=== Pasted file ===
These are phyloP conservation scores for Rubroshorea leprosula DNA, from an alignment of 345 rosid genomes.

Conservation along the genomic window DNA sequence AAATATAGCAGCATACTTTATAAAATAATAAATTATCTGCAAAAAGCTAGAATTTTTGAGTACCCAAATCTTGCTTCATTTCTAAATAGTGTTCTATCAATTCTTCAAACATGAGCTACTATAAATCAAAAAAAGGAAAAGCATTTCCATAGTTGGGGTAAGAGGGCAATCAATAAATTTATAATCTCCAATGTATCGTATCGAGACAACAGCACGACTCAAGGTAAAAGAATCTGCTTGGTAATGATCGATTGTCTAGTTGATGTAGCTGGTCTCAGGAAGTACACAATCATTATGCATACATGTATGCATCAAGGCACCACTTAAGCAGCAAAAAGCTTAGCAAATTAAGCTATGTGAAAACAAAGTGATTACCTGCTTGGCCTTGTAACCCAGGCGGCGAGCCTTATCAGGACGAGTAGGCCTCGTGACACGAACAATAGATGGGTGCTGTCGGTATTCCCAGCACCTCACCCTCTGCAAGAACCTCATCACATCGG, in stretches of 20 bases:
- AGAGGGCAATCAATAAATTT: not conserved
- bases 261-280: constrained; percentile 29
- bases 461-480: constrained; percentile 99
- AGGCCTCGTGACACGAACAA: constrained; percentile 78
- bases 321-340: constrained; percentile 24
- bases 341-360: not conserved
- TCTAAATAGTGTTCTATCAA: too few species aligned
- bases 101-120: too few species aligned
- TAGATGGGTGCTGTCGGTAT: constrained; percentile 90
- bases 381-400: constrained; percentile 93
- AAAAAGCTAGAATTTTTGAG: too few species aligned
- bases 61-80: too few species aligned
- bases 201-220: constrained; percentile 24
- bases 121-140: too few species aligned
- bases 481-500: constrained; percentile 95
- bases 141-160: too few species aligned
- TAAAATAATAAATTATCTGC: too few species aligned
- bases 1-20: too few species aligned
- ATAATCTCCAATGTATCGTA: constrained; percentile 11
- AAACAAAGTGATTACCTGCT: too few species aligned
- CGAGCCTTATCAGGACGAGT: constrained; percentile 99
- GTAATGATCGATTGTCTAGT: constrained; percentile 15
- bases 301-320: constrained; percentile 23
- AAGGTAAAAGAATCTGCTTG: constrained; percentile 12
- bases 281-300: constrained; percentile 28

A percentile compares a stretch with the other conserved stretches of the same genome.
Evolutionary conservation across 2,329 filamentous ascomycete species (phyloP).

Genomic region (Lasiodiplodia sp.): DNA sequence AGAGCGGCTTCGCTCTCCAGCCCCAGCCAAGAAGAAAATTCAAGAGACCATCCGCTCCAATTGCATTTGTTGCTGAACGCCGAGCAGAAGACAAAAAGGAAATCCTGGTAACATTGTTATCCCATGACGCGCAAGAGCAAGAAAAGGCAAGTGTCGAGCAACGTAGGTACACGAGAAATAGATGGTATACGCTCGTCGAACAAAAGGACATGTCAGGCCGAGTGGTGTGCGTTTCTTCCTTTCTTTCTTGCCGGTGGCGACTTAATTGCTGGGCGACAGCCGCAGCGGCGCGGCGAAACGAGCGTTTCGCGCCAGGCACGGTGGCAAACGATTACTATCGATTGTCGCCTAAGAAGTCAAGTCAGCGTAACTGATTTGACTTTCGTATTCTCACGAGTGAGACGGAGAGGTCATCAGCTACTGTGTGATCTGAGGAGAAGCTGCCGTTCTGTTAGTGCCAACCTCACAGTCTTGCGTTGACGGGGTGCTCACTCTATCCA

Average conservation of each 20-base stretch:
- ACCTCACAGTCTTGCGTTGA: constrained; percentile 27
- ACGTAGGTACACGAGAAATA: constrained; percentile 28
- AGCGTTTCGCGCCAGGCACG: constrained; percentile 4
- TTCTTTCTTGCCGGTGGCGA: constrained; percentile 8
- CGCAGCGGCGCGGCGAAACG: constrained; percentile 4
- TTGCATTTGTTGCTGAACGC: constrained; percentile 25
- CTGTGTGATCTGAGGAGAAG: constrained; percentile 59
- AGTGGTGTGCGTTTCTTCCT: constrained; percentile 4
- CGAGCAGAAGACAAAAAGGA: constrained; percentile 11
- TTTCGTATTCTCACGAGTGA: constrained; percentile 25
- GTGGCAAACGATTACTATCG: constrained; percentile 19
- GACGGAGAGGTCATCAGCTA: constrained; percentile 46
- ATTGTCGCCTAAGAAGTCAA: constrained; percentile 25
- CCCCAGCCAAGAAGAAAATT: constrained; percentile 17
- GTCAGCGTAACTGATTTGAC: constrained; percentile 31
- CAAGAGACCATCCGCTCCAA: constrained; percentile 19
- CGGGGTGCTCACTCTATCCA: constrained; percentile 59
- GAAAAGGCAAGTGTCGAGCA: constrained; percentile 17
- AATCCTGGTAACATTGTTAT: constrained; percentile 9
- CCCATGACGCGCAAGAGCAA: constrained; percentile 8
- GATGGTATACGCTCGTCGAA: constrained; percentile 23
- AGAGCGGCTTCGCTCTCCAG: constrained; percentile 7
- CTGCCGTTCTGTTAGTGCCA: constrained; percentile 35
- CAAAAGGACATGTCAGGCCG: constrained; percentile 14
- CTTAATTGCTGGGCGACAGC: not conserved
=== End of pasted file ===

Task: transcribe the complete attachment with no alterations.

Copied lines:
These are phyloP conservation scores for Rubroshorea leprosula DNA, from an alignment of 345 rosid genomes.

Conservation along the genomic window DNA sequence AAATATAGCAGCATACTTTATAAAATAATAAATTATCTGCAAAAAGCTAGAATTTTTGAGTACCCAAATCTTGCTTCATTTCTAAATAGTGTTCTATCAATTCTTCAAACATGAGCTACTATAAATCAAAAAAAGGAAAAGCATTTCCATAGTTGGGGTAAGAGGGCAATCAATAAATTTATAATCTCCAATGTATCGTATCGAGACAACAGCACGACTCAAGGTAAAAGAATCTGCTTGGTAATGATCGATTGTCTAGTTGATGTAGCTGGTCTCAGGAAGTACACAATCATTATGCATACATGTATGCATCAAGGCACCACTTAAGCAGCAAAAAGCTTAGCAAATTAAGCTATGTGAAAACAAAGTGATTACCTGCTTGGCCTTGTAACCCAGGCGGCGAGCCTTATCAGGACGAGTAGGCCTCGTGACACGAACAATAGATGGGTGCTGTCGGTATTCCCAGCACCTCACCCTCTGCAAGAACCTCATCACATCGG, in stretches of 20 bases:
- AGAGGGCAATCAATAAATTT: not conserved
- bases 261-280: constrained; percentile 29
- bases 461-480: constrained; percentile 99
- AGGCCTCGTGACACGAACAA: constrained; percentile 78
- bases 321-340: constrained; percentile 24
- bases 341-360: not conserved
- TCTAAATAGTGTTCTATCAA: too few species aligned
- bases 101-120: too few species aligned
- TAGATGGGTGCTGTCGGTAT: constrained; percentile 90
- bases 381-400: constrained; percentile 93
- AAAAAGCTAGAATTTTTGAG: too few species aligned
- bases 61-80: too few species aligned
- bases 201-220: constrained; percentile 24
- bases 121-140: too few species aligned
- bases 481-500: constrained; percentile 95
- bases 141-160: too few species aligned
- TAAAATAATAAATTATCTGC: too few species aligned
- bases 1-20: too few species aligned
- ATAATCTCCAATGTATCGTA: constrained; percentile 11
- AAACAAAGTGATTACCTGCT: too few species aligned
- CGAGCCTTATCAGGACGAGT: constrained; percentile 99
- GTAATGATCGATTGTCTAGT: constrained; percentile 15
- bases 301-320: constrained; percentile 23
- AAGGTAAAAGAATCTGCTTG: constrained; percentile 12
- bases 281-300: constrained; percentile 28

A percentile compares a stretch with the other conserved stretches of the same genome.
Evolutionary conservation across 2,329 filamentous ascomycete species (phyloP).

Genomic region (Lasiodiplodia sp.): DNA sequence AGAGCGGCTTCGCTCTCCAGCCCCAGCCAAGAAGAAAATTCAAGAGACCATCCGCTCCAATTGCATTTGTTGCTGAACGCCGAGCAGAAGACAAAAAGGAAATCCTGGTAACATTGTTATCCCATGACGCGCAAGAGCAAGAAAAGGCAAGTGTCGAGCAACGTAGGTACACGAGAAATAGATGGTATACGCTCGTCGAACAAAAGGACATGTCAGGCCGAGTGGTGTGCGTTTCTTCCTTTCTTTCTTGCCGGTGGCGACTTAATTGCTGGGCGACAGCCGCAGCGGCGCGGCGAAACGAGCGTTTCGCGCCAGGCACGGTGGCAAACGATTACTATCGATTGTCGCCTAAGAAGTCAAGTCAGCGTAACTGATTTGACTTTCGTATTCTCACGAGTGAGACGGAGAGGTCATCAGCTACTGTGTGATCTGAGGAGAAGCTGCCGTTCTGTTAGTGCCAACCTCACAGTCTTGCGTTGACGGGGTGCTCACTCTATCCA

Average conservation of each 20-base stretch:
- ACCTCACAGTCTTGCGTTGA: constrained; percentile 27
- ACGTAGGTACACGAGAAATA: constrained; percentile 28
- AGCGTTTCGCGCCAGGCACG: constrained; percentile 4
- TTCTTTCTTGCCGGTGGCGA: constrained; percentile 8
- CGCAGCGGCGCGGCGAAACG: constrained; percentile 4
- TTGCATTTGTTGCTGAACGC: constrained; percentile 25
- CTGTGTGATCTGAGGAGAAG: constrained; percentile 59
- AGTGGTGTGCGTTTCTTCCT: constrained; percentile 4
- CGAGCAGAAGACAAAAAGGA: constrained; percentile 11
- TTTCGTATTCTCACGAGTGA: constrained; percentile 25
- GTGGCAAACGATTACTATCG: constrained; percentile 19
- GACGGAGAGGTCATCAGCTA: constrained; percentile 46
- ATTGTCGCCTAAGAAGTCAA: constrained; percentile 25
- CCCCAGCCAAGAAGAAAATT: constrained; percentile 17
- GTCAGCGTAACTGATTTGAC: constrained; percentile 31
- CAAGAGACCATCCGCTCCAA: constrained; percentile 19
- CGGGGTGCTCACTCTATCCA: constrained; percentile 59
- GAAAAGGCAAGTGTCGAGCA: constrained; percentile 17
- AATCCTGGTAACATTGTTAT: constrained; percentile 9
- CCCATGACGCGCAAGAGCAA: constrained; percentile 8
- GATGGTATACGCTCGTCGAA: constrained; percentile 23
- AGAGCGGCTTCGCTCTCCAG: constrained; percentile 7
- CTGCCGTTCTGTTAGTGCCA: constrained; percentile 35
- CAAAAGGACATGTCAGGCCG: constrained; percentile 14
- CTTAATTGCTGGGCGACAGC: not conserved